Your software release may not support all the features documented in this module. For the latest feature information and caveats, see the release notes for your platform and software release. To find information about the features documented in this module, and to see a list of the releases in which each feature is supported, see the Feature Information Table at the end of this document.
Use Cisco Feature Navigator to find information about platform support and Cisco
software image support. To access Cisco Feature Navigator, go to
http://www.cisco.com/go/cfn. An account on Cisco.com is not
Restrictions for 802.11r Fast Transition
802.11r client association is not supported on access points in standalone mode.
802.11r fast roaming is not supported on access points in standalone mode.
802.11r fast roaming between local authentication and central authentication WLAN is not supported.
EAP LEAP method is not supported.
TSpec is not supported for 802.11r fast roaming. Therefore, RIC IE handling is not supported.
If WAN link latency exists, fast roaming is also delayed. Voice or data maximum latency should be verified. The switch handles 802.11r Fast Transition authentication request during roaming for both Over-the-Air and Over-the-DS methods.
This feature is supported only on open and WPA2 configured WLANs.
Legacy clients cannot associate with a WLAN that has 802.11r enabled if the driver of the supplicant that is responsible for parsing the Robust Security Network Information Exchange (RSN IE) is old and not aware of the additional AKM suites in the IE. Due to this limitation, clients cannot send association requests to WLANs. These clients, however, can still associate with non-802.11r WLANs. Clients that are 802.11r capable can associate as 802.11i clients on WLANs that have both 802.11i and 802.11r Authentication Key Management Suites enabled.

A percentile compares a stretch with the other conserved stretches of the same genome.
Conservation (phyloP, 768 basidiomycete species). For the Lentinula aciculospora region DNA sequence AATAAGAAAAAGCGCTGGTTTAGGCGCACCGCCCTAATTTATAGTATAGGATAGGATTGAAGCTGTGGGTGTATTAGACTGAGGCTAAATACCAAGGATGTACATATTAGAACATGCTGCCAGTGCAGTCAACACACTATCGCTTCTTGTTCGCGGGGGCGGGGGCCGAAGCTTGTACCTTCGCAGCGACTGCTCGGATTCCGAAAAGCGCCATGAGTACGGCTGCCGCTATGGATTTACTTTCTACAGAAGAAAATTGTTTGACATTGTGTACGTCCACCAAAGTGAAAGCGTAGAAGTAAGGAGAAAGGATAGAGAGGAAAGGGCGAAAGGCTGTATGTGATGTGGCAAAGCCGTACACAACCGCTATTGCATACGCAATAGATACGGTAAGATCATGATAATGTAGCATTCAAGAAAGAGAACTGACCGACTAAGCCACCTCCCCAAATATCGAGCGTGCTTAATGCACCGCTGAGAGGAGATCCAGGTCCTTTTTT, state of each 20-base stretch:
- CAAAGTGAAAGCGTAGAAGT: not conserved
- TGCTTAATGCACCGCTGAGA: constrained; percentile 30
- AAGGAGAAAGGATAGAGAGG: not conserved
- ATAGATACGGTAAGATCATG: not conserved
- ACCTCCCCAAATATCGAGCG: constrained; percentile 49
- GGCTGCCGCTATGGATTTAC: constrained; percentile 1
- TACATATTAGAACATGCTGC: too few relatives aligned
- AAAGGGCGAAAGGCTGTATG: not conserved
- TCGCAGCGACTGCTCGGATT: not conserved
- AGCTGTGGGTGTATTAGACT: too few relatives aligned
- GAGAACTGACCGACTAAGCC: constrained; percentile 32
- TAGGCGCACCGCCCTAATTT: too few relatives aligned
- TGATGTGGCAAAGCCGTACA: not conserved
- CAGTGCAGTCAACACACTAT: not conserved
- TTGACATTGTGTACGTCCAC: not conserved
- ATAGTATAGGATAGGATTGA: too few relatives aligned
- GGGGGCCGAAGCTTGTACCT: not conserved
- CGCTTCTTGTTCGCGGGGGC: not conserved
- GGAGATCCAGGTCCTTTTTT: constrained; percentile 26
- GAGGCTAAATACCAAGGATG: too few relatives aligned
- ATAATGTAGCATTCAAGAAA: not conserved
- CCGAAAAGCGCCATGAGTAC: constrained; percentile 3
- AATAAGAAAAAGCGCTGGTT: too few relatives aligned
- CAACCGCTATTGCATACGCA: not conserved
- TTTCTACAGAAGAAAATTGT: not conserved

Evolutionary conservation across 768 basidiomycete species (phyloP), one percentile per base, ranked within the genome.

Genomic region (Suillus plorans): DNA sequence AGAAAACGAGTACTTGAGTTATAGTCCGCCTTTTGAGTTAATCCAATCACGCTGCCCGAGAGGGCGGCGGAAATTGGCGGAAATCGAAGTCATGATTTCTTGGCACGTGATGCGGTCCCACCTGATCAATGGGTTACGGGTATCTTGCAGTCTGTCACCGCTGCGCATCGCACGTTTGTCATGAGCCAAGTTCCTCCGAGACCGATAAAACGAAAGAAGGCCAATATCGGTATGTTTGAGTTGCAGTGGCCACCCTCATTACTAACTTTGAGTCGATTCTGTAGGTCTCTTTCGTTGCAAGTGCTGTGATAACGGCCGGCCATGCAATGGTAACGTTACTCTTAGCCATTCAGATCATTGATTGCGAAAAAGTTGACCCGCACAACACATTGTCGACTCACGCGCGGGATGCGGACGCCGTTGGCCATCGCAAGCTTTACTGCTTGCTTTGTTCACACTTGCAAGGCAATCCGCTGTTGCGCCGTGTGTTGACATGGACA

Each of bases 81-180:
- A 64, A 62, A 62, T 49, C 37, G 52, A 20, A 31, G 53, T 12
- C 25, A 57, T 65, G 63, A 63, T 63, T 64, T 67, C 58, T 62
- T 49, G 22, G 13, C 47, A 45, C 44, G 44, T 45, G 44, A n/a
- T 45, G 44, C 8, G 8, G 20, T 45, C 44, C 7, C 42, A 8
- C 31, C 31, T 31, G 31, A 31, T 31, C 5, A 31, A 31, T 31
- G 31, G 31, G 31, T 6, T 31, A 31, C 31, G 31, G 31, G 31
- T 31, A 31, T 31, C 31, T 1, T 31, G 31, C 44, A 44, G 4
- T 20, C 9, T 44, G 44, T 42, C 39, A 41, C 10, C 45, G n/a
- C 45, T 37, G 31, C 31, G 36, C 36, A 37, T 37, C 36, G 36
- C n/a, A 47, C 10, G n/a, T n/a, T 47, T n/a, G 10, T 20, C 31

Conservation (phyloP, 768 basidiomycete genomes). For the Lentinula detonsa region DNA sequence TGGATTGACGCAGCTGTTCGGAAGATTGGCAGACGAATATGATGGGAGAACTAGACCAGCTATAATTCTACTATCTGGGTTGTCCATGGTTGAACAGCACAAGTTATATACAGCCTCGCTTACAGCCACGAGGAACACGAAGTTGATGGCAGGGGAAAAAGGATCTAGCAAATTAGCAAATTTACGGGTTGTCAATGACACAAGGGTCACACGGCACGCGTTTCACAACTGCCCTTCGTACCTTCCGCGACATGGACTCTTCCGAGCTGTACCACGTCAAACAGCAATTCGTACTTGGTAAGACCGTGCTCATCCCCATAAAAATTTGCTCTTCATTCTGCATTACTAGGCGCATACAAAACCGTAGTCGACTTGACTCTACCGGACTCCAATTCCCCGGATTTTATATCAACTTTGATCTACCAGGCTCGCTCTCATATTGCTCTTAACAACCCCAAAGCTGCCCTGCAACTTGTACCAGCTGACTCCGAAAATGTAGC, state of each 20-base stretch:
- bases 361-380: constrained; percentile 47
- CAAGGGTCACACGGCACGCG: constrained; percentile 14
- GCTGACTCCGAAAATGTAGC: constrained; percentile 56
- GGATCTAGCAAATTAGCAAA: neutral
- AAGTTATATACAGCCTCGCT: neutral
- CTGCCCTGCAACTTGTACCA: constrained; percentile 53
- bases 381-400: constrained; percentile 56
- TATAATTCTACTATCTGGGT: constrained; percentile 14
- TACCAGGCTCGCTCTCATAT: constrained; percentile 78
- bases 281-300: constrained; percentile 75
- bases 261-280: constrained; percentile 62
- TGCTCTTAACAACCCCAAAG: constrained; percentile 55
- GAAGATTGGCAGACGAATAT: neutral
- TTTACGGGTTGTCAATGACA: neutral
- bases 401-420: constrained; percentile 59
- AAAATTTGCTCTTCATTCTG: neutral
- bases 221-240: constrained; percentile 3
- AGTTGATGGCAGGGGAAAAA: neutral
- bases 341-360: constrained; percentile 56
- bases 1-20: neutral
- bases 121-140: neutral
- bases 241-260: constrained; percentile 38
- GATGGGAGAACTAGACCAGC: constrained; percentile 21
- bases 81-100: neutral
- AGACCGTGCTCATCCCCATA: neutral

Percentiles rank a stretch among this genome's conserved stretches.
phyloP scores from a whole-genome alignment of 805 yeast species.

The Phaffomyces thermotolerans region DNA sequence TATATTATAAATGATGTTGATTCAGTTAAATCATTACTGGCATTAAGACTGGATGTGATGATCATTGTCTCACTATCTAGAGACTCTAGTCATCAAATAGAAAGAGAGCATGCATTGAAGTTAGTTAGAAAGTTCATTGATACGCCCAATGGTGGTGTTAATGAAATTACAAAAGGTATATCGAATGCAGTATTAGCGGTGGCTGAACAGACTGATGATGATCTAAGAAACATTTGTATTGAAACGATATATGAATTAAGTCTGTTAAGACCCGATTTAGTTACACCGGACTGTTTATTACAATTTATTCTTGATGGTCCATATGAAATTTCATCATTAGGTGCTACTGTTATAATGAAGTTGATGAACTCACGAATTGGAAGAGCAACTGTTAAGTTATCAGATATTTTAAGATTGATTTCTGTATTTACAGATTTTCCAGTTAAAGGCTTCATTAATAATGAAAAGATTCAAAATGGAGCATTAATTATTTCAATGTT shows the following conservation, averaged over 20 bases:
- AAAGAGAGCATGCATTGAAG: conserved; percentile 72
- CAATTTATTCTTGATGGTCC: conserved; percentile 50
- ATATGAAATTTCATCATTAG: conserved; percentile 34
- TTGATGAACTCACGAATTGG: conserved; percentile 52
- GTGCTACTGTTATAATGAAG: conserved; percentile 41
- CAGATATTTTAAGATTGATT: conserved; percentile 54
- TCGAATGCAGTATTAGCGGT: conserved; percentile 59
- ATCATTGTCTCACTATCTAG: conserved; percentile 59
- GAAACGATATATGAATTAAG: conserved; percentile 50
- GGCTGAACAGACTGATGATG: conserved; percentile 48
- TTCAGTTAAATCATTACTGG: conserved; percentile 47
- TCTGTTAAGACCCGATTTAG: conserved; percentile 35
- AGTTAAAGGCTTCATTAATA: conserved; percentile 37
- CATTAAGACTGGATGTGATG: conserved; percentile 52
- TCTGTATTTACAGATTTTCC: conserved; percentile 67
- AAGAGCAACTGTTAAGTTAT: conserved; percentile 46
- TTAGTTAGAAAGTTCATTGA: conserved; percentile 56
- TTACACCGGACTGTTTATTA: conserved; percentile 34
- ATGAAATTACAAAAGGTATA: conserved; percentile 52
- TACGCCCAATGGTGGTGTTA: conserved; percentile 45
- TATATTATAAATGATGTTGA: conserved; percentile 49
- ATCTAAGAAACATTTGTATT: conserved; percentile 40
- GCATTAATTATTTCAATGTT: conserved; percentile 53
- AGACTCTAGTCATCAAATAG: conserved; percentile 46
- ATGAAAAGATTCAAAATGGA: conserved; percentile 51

The workaround is to enable or upgrade the driver of the legacy clients to work with the new 802.11r AKMs, after which the legacy clients can successfully associate with 802.11r enabled WLANs.
Another workaround is to have two SSIDs with the same name but with different security settings (FT and non-FT).
Fast Transition resource request protocol is not supported because clients do not support this protocol. Also, the resource request protocol is an optional protocol.
To avoid any Denial of Service (DoS) attack, each switch allows a maximum of three Fast Transition handshakes with different APs.
802.11r, which is the
IEEE standard for fast roaming, introduces a new concept of roaming where the
initial handshake with the new AP is done even before the client roams to the
target AP, which is called Fast Transition (FT). The initial handshake allows
the client and APs to do the Pairwise Transient Key (PTK) calculation in
advance. These PTK keys are applied to the client and AP after the client does
the reassociation request or response exchange with new target AP.
802.11r provides two
methods of roaming:
The FT key hierarchy
is designed to allow clients to make fast BSS transitions between APs without
requiring reauthentication at every AP. WLAN configuration contains a new
Authenticated Key Management (AKM) type called FT (Fast Transition).
3E, you can
create an 802.11r WLAN that is also an WPAv2 WLAN. In earlier releases, you had